FilmMakers Magazine: Do you have a set routine, place and time management for writing?

Gerald Jackson, Jr.:
When I have a script idea, I try to flush it out as organically as possible. Every weekend, I do scene by scene breakdowns. By doing so, I know which direction I want to take the screenplay. This also gives me the opportunity to delete the scenes that may or may not work. When I finish doing this, I plug in the dialogue.

The hardest part in the process is actually figuring out where you want to take your story. The scene breakdowns are especially helpful. During my free time, I basically summarize each scene to the next. I find coffee shops and bookstores to be the best places to flush out my ideas.

FilmMakers Magazine: Do you believe screenplay contests are important for aspiring screenwriters and why?

Gerald Jackson, Jr.: Absolutely. Talented screenwriters do exist outside of California. Therefore it is necessary for contests such as these to give underexposed writers the chance to succeed.

FilmMakers Magazine: What influenced you to enter the FilmMakers International Screenwriting Awards?

Gerald Jackson, Jr.: While researching screenwriting contests, the prestige of this particular one stood out from the others. Therefore, I thought I would at least attempt to submit my feature.

FilmMakers Magazine: What script would you urge aspiring writers to read and why?

Gerald Jackson, Jr.: I’ve read several features, and the one that sticks out to me the most is “Chasing Amy” by Kevin Smith. Mr. Smith is phenomenal in his use of dialogue. Although his films are a bit chatty, he perfectly captures a particular demographic. Although his scripts are spiked with candid, colorful language, he nails the feelings and opinions of this age range.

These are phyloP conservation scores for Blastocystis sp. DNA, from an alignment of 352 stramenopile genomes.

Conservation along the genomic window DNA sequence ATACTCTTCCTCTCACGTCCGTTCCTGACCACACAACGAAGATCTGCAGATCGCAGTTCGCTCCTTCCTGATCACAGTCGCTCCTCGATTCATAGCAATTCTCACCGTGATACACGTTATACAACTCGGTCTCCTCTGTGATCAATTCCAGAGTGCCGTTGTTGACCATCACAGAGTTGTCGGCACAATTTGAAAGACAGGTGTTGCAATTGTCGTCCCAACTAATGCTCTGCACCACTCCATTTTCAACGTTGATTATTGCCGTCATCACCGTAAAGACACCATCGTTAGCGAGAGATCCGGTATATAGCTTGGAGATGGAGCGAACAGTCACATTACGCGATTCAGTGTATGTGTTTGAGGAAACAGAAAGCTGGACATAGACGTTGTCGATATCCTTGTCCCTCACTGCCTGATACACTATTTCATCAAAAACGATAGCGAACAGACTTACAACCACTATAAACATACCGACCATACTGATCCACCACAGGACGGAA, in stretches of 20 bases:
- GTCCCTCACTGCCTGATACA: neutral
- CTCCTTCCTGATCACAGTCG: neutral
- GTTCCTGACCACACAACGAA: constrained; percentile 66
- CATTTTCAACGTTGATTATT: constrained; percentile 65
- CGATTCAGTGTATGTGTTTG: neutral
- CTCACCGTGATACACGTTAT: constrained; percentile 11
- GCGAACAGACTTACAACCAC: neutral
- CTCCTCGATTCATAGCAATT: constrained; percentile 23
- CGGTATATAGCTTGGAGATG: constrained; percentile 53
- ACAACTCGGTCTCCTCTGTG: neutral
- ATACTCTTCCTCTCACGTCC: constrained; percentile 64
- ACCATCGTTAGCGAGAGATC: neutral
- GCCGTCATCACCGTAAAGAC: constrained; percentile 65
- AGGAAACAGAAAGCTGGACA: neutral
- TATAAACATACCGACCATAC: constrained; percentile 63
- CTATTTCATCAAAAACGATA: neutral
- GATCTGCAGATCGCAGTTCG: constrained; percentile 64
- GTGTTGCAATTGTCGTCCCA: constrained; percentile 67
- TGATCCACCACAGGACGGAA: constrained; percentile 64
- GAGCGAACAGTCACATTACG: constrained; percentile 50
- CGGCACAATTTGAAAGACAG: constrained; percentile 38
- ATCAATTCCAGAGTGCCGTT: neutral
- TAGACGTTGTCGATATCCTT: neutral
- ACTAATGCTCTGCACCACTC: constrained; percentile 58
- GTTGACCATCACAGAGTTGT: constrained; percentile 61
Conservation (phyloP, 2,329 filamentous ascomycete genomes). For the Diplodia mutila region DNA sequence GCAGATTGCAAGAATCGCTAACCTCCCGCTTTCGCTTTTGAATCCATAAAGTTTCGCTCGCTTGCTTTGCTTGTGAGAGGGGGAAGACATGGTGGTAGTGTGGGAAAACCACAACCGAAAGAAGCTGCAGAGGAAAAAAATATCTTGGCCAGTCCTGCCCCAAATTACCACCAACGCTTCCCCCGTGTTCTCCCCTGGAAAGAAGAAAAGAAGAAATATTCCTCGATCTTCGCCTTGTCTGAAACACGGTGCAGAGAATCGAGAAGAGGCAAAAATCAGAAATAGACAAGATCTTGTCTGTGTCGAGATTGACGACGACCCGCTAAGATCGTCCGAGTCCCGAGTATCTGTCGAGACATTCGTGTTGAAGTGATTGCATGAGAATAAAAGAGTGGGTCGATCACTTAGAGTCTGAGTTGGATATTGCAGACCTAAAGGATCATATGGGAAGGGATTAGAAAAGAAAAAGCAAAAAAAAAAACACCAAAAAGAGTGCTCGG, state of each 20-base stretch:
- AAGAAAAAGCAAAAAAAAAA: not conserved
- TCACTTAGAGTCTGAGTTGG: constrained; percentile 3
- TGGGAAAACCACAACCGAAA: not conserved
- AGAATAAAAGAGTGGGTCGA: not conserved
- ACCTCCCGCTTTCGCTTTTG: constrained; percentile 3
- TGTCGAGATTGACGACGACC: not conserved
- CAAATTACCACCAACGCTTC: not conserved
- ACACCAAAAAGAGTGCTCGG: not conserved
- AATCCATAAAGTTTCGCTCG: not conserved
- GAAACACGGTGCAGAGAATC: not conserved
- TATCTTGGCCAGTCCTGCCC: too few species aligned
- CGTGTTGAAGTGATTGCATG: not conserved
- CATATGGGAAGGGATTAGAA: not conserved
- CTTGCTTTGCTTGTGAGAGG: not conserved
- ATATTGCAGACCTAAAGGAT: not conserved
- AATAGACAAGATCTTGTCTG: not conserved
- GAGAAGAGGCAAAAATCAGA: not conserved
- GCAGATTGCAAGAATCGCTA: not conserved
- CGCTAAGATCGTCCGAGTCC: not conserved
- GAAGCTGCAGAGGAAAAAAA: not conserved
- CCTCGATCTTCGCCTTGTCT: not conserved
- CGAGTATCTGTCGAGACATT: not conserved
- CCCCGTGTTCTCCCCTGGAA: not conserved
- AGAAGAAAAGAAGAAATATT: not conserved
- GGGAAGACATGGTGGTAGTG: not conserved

FilmMakers Magazine: Beside screenwriting what are you passionate about and why?

Gerald Jackson, Jr.: I am very excited about the directing aspect of filmmaking. I’ve had the wonderful opportunity to direct short films, book trailers, and music videos. Being able to take a script and translate it into a visual presentation is a challenge I love taking on.

FilmMakers Magazine: Who is your favorite Screenwriter and director, and Why?

Gerald Jackson, Jr.: I have quite a few favorite screenwriters, but one that stands out to me the most would have to be Quentin Tarantino. Like Kevin Smith, he has a knack for capturing quirky dialogue and bizarre situations. He is also instrumental in creating a narrative that flows. If one would analyze the screenplay to “Pulp Fiction,” one would notice that Tarantino created stylized conversations between the outrageous violence. This balance, of course, works.

FilmMakers Magazine: Name the actor you would love to work with and why?

Gerald Jackson, Jr.:
I would like to work with Johnny Depp. He is incredible in the range of characters he has played. He has portrayed everyone from a pirate, to a flamboyant film director, to Willy Wonka, to drug dealer. Very few actors, I have seen, are able to pull off such diversity in roles believably. I think it would be exciting to attempt to figure out his thought process as well as observe him tackle an exciting role.

FilmMakers Magazine: Any tips and things learned along the way to pass on to others?

Gerald Jackson, Jr.:
Definitely budget time for writing. I’ve met many screenwriters that seem to only write the first twenty pages of a screenplay finished before they’ve given up. Also, I’ve found doing scene breakdowns to be the most effective way of writing. It will give you a grid, of sorts, to direct you to where you want to take your script. Also, read up on current events. Even a small, local incident could inspire something fantastic for a feature.

FilmMakers Magazine: What's next for you?

Gerald Jackson, Jr.: I am planning to immediately start scripting my third and fourth features. “Joy” will be my third, with “Samuel and Delilah” being my fourth. I’m hoping to acquire an agent soon, as well as enter my first two scripts into more screenwriting competitions. This spring, I plan to shoot several more music videos and book trailers to add to my director’s reel.

FilmMakers Magazine: Where will you be five years from now?

Gerald Jackson, Jr.: I would like to have an established career in the film industry, hopefully writing and directing features. Also, I would like to have my own production company where I am given the chance to produce other screenwriters and filmmakers. I would like to use my screenplays as a platform to tell stories that are not currently being developed in Hollywood.